The cingulate gyrus (from Latin gyrus 'turn' and cingulum 'belt' ) or belt turn is a part of the brain and functionally belongs to the limbic system . It is a structure of the telencephalon (endbrain), above the corpus callosum (bar), which connects the medial parts of the hemispheres .
The cingulate gyrus consists of four sections:
- Pars anterior = Brodmann area 24
- Pars posterior = Brodmann area 23
- Area subcallosa = Brodmann area 25
- cingulate motor areas = Brodmann area 32
A long association pathway, the cingulum, runs in the medullary bed of the cingulate gyrus . It ends in the cortex of the subiculum of the hippocampus formation.
Surgical cutting of the cingulate gyrus is called a cingulotomy .
As part of the limbic system, the cingulate gyrus is involved in the development and processing of emotions as well as in learning and memory processes. It seems to play a decisive role in the emotional evaluation of the external environment and its connection with the internal emotional state. Compassion and emotional ties are localized here. In the case of disturbances in the general attitude to life and a negative mood such as depression , changes in neural activity can often be detected here. Skills such as shifting attention, adapting to changes and recognizing options are also located here.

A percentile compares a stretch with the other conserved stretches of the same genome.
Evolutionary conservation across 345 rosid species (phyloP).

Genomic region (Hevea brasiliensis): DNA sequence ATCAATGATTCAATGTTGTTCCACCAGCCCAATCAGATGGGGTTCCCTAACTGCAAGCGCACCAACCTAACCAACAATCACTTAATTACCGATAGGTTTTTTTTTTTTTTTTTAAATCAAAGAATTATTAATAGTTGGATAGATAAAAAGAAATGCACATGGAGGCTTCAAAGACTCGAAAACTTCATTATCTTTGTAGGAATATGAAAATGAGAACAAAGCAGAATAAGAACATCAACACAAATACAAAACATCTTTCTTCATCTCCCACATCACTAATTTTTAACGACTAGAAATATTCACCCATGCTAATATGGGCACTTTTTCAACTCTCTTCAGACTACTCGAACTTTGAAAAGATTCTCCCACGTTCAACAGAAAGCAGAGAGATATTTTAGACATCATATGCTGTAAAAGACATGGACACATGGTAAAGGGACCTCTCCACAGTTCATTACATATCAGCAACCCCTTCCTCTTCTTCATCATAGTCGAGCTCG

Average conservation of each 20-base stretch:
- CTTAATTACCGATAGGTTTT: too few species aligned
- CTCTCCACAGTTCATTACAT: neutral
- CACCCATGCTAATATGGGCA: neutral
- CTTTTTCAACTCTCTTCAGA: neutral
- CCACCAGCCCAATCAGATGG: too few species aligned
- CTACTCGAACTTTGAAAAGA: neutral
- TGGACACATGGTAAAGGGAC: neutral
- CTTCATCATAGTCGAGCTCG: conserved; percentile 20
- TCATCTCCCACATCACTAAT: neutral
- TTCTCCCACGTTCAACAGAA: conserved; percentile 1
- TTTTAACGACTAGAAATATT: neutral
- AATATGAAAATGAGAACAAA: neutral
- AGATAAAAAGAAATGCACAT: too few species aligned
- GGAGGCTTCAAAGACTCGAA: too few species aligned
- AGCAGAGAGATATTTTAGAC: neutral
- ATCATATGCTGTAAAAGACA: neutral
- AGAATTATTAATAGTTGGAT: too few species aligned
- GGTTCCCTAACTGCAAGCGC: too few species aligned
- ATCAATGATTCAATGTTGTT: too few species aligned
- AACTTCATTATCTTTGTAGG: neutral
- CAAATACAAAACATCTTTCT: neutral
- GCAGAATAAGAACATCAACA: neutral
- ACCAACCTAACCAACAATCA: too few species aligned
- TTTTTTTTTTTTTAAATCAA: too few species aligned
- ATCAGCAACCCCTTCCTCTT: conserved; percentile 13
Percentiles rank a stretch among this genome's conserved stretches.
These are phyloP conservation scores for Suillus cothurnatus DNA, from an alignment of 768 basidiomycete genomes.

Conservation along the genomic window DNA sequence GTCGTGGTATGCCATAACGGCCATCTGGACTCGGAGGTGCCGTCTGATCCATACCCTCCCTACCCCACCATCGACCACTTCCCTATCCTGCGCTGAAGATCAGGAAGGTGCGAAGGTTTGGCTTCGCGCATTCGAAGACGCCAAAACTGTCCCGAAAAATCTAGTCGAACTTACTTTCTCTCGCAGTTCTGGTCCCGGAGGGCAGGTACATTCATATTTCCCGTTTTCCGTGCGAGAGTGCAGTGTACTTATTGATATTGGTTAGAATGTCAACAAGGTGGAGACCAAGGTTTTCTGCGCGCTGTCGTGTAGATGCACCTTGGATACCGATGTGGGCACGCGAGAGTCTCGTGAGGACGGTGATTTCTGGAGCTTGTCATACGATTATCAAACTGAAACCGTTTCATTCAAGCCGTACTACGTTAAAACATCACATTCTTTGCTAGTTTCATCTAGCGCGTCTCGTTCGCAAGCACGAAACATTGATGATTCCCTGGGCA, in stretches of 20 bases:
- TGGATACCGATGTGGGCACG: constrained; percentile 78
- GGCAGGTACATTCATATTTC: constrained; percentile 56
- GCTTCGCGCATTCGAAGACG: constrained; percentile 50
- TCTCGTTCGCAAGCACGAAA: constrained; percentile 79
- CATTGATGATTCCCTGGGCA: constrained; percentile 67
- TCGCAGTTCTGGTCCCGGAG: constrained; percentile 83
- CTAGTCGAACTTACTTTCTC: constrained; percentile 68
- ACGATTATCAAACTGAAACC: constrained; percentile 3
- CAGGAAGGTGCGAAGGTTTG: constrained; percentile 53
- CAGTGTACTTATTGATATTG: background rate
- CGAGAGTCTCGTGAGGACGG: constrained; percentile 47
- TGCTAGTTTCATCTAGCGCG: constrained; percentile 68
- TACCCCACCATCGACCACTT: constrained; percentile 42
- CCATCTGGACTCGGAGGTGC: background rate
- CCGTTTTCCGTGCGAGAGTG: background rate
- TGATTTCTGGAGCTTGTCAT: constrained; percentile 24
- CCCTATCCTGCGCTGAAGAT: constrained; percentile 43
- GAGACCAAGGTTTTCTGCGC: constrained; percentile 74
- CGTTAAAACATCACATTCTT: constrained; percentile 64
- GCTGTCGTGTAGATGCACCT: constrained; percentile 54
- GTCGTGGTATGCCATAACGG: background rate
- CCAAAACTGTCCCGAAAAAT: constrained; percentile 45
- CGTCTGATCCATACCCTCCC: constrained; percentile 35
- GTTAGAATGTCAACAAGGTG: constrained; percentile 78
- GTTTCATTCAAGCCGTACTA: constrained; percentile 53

- ↑ Federative Committee on Anatomical Terminology (Ed.): Terminologia Anatomica . Thieme, Stuttgart 1998, ISBN 3-13-114361-4 .
- ^ Anton Johannes Waldeyer : Human anatomy . 17th edition. de Gruyter, Berlin / New York 2003, ISBN 978-3-11-016561-6 , pp. 378, 401 .
- ↑ Joachim Bauer: The body's memory: How relationships and lifestyles control our genes . Piper ebooks, 2014, ISBN 978-3-492-96879-9 .
- ↑ Daniel G. Amen: The happy brain: Overcoming fears, aggression and depression - How you can influence the health of your brain . Goldmann, 2013, ISBN 978-3-641-12245-4 .